Through our work with hundreds of clients, The Diversity Movement has connected with thousands of fascinating people who are creating more diverse, equitable, and inclusive workplaces and communities. For this “Ask the Expert” series, we invite leaders to talk about their DEI journey, lessons they’ve learned, and what inspires them every day.
Eric Galton, Attorney and Co-owner, Lakeside Mediation Center
Eric Galton, a licensed attorney in Texas, is the Co-owner of Lakeside Mediation Center. He has been a full-time mediator for nearly 30 years, having mediated over 7,500 disputes throughout the U.S., primarily in Texas. Eric is a past president of the International Academy of Mediators. He served as an adjunct professor at University of Texas School of Law for eight years and continues to serve as an adjunct faculty member at Pepperdine School of Law.
Before we dive into our discussion, our readers would love to get to know you a bit better. Can you share the story of how you came to your current role?
I’ve been an attorney for 47 years and a mediator helping people resolve difficult conflicts for almost 34 years. Twenty-two years ago I co-founded Lakeside Mediation Center in Austin, Texas, which we dedicated to the peaceful, constructive resolution of disputes. Also, I have served as an adjunct faculty member, teaching mediation at two law schools, trained mediators, have published four books, and have served as President of the International Academy of Mediators. As I tell my classes, we have more than enough warriors in the world. We need all the peacemakers we can get – especially in our polarized, culture wars society which, among many disturbing things, has labeled DEI the “enemy” in certain quarters. Beyond that, my five grown children, my four grandchildren, my brilliant wife, my two wonderful pups, and Bruce Springsteen inspire me daily.
How are you working to promote diversity, equity, and inclusion (DEI) in your community?
At no time in our recent history is DEI more essential and our vocal support for it necessary. In my mediation world, DEI has been an issue we have attempted to tackle for more than a decade. My International Academy of Mediators has worked feverishly to not only promote diversity within our organization, but to also serve as allies to encourage users of mediation services to hire a diverse and representative group of mediators. Lakeside Mediation has engaged in a similar effort. We have only partially succeeded. We have increased diversity in our own ranks. We have been only somewhat successful in persuading the market of users to hire our diverse members.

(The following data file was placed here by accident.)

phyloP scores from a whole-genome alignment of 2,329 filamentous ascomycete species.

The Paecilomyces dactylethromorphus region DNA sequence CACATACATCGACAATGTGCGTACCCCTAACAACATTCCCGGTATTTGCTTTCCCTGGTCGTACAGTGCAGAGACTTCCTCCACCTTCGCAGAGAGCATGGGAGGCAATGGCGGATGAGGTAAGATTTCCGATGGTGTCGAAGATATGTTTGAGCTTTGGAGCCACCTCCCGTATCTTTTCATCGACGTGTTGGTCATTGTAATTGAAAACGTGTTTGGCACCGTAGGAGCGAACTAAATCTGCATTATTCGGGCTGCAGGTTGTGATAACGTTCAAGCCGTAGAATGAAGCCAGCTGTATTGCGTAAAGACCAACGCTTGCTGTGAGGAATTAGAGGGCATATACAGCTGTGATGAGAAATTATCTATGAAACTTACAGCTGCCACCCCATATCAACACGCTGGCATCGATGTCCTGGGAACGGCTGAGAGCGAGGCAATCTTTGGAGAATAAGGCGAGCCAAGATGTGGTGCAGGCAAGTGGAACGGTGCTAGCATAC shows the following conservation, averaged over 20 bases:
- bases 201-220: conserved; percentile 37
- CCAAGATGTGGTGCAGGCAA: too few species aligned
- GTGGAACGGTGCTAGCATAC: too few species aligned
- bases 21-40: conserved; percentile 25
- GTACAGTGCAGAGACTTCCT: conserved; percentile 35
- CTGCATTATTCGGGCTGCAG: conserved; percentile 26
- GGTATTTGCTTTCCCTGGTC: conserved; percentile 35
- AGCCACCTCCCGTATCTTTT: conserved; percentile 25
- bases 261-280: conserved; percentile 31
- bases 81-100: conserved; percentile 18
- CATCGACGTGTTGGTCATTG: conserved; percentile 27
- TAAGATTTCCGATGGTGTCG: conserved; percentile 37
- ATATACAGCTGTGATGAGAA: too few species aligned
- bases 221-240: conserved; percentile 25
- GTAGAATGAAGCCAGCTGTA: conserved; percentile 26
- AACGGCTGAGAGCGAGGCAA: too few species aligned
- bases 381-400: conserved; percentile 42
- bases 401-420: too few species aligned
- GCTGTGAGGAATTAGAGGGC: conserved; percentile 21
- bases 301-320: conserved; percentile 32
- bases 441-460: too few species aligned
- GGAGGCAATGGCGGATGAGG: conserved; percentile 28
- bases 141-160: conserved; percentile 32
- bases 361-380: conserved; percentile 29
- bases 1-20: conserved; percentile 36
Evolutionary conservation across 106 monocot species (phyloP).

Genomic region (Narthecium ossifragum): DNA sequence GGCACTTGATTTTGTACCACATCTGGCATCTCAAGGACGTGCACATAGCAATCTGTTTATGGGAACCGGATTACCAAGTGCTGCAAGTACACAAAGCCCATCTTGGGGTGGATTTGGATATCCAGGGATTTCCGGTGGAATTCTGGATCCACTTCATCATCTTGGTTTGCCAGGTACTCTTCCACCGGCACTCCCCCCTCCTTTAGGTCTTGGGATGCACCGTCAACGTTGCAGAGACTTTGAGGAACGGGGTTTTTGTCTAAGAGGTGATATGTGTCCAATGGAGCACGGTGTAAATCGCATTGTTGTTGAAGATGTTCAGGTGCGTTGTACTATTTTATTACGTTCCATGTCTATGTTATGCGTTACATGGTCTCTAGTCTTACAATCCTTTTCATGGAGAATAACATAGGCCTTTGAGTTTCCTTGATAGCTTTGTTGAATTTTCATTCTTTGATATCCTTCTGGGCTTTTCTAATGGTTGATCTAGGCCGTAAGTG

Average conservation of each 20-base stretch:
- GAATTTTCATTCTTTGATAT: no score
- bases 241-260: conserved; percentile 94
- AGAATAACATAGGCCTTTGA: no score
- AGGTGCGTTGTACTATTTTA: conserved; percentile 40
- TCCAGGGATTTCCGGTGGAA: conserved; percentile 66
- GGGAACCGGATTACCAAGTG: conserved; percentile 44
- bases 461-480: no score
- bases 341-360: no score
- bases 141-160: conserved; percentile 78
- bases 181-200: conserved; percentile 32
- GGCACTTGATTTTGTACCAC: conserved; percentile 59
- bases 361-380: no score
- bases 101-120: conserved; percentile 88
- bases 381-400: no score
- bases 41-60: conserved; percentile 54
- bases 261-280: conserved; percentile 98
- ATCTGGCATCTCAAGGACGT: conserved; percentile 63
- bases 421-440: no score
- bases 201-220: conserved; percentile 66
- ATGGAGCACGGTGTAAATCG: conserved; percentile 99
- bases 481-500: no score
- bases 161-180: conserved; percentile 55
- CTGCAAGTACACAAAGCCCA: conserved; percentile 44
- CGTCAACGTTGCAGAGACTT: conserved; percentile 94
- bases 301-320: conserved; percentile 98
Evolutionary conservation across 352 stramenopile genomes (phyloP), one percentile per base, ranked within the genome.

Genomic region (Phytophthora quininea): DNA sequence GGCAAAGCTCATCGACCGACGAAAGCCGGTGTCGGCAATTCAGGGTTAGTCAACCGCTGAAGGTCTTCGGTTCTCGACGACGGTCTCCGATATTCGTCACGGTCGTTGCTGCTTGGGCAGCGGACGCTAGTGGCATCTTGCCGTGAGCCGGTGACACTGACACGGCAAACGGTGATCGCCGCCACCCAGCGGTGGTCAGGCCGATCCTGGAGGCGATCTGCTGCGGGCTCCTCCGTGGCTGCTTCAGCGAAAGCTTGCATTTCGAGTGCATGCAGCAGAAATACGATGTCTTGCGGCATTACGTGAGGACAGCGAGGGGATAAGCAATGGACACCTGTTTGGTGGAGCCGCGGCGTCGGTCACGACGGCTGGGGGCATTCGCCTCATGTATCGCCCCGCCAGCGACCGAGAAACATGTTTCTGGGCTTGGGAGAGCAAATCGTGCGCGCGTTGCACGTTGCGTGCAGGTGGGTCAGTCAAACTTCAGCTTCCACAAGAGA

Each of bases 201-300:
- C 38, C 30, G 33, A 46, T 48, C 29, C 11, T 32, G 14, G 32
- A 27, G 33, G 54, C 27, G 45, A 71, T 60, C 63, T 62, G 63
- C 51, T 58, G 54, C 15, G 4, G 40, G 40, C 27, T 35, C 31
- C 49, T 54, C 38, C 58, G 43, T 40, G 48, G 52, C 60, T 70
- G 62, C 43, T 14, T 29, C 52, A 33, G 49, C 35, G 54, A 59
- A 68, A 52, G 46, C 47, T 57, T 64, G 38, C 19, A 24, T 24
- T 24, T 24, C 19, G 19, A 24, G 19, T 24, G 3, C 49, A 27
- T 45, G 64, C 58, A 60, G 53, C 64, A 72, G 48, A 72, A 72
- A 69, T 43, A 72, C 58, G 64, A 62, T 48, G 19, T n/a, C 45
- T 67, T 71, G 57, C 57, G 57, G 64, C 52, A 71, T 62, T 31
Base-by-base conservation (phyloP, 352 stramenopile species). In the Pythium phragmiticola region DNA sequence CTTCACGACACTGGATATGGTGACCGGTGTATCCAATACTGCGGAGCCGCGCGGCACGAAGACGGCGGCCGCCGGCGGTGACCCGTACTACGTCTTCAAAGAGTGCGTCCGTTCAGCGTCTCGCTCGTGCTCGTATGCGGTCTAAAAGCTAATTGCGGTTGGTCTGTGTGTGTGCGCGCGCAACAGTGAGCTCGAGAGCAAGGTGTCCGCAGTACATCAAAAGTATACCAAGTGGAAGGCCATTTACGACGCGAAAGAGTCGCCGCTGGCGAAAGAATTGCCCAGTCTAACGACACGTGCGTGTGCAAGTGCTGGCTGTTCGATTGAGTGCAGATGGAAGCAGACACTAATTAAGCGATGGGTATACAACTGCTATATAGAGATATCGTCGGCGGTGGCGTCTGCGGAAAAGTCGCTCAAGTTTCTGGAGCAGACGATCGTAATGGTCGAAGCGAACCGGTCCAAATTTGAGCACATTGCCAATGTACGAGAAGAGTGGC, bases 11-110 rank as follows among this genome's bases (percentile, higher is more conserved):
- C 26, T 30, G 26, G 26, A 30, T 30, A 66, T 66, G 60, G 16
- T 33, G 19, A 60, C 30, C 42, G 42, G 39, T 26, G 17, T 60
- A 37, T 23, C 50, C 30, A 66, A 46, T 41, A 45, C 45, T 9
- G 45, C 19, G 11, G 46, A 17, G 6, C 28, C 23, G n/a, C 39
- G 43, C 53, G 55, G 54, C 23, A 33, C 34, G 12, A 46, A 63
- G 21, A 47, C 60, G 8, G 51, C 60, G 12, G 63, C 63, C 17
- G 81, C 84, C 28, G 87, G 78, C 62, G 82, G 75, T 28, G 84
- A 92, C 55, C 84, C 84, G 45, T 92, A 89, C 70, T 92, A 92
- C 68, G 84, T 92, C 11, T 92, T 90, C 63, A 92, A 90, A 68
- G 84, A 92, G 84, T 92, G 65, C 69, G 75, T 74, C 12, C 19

Can you describe a personal experience that fuels your passion?
As a first-generation American and son of parents who fled Europe to escape the Holocaust, I have direct and personal experience with exclusion. It may seem strange to say this, but I occasionally feel as if I’m an uninvited guest in my own country. The recent rise of hate groups, White supremacy, and far-right, White Christian nationalism is personally terrifying. The attempts to whitewash history in schools and diminish the use of DEI in our institutions is a call to action in my opinion.
Can you tell us about a DEI win that you are proud of? It doesn’t have to be big, just meaningful for you.
We instituted a diversity mentorship program in the International Academy of Mediators. I think many people think diversity is a concept that they embrace spiritually. While that may be true, diversity, equity, and inclusion requires action. The mentorship program was action.
Character is so important today in our professional and personal lives. Which character trait do you think has been most helpful in your journey? Can you please share a story or example of that trait in action?
There is a wonderful Hebrew expression “tikkan olum,” which means “ fix the world.” I think this is embedded in my soul and why I became a mediator. I want to alleviate the pain and distress felt by people in extreme conflict. Before going virtual, our Lakeside Mediation Center overlooked a huge lake that folks would see when they walked into our office. After a day of resolving a terrible sexual harassment case, I walked out the door with the woman who had been victimized. She looked at me and said, “I didn’t see the lake when I walked in.” I help them see the lake again. Tikkan olum. Fix the world.
What is your one piece of advice for people who want to be inclusive leaders?
Easy. Don’t just speak about inclusion. Do it. Lead by deeds and not just by words.
How can people follow you online or connect with you?
Check out more expert advice in TDM Library, where you’ll find articles, videos, how-to guides, podcasts, and webinars – all organized by topic so you can quickly find the answers you need about the subjects you care about. When you subscribe to TDM Library, you get access to thousands of award-winning DEI learning resources, so you can start improving your workplace culture right away.